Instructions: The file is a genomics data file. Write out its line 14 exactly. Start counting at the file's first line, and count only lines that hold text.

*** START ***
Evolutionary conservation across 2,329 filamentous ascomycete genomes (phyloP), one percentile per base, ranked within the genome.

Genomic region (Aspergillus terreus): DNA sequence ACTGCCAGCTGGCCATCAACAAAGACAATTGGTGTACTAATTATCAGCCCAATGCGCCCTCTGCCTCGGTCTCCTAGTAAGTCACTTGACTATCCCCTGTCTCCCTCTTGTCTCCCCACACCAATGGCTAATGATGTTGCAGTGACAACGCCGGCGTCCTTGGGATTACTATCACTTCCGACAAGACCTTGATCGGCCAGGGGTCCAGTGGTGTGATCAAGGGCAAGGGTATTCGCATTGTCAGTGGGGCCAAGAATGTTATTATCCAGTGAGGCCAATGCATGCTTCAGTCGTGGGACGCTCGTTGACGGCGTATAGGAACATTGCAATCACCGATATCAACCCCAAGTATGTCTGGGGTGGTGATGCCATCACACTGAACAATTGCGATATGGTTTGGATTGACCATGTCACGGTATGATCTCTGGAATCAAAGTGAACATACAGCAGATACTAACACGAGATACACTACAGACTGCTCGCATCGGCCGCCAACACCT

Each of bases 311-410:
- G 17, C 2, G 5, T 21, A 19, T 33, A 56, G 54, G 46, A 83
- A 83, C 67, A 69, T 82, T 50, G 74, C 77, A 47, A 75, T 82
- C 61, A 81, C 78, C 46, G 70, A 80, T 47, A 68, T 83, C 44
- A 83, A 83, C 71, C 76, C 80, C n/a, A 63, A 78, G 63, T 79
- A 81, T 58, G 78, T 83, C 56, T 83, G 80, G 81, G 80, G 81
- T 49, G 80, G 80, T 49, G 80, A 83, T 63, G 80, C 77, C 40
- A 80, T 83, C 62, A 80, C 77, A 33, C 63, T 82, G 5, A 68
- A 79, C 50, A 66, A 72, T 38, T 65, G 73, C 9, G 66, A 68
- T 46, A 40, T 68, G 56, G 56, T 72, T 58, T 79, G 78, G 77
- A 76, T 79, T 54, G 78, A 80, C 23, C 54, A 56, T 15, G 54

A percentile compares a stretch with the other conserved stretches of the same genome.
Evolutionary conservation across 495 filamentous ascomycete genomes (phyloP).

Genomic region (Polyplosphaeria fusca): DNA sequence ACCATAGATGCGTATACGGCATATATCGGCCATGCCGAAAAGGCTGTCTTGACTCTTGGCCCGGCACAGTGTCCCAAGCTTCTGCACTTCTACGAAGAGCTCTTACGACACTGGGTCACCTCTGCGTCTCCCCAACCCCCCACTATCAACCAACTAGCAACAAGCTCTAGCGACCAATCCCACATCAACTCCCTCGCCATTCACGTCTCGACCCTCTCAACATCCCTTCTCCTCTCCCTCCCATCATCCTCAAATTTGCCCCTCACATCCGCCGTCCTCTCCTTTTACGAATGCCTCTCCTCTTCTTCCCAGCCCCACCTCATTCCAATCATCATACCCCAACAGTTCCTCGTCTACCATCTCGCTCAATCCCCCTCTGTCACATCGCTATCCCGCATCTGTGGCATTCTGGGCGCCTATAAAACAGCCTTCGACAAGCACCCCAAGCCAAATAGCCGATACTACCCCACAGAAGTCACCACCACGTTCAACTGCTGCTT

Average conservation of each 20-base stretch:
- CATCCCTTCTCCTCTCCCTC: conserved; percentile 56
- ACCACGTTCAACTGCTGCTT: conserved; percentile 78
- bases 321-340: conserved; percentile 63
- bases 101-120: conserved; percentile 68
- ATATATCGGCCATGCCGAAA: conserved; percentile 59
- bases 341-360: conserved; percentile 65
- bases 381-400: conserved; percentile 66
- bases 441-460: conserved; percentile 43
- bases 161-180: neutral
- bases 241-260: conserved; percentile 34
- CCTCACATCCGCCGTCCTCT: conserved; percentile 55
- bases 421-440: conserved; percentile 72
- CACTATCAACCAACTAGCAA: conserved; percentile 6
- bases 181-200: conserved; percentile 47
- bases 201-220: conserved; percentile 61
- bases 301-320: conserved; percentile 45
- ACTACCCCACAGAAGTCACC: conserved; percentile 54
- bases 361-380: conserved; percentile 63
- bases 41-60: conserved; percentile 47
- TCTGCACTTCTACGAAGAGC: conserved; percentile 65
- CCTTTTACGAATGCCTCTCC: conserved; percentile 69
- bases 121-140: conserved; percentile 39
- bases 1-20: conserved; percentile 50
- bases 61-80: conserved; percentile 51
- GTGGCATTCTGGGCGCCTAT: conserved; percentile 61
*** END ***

A percentile compares a stretch with the other conserved stretches of the same genome.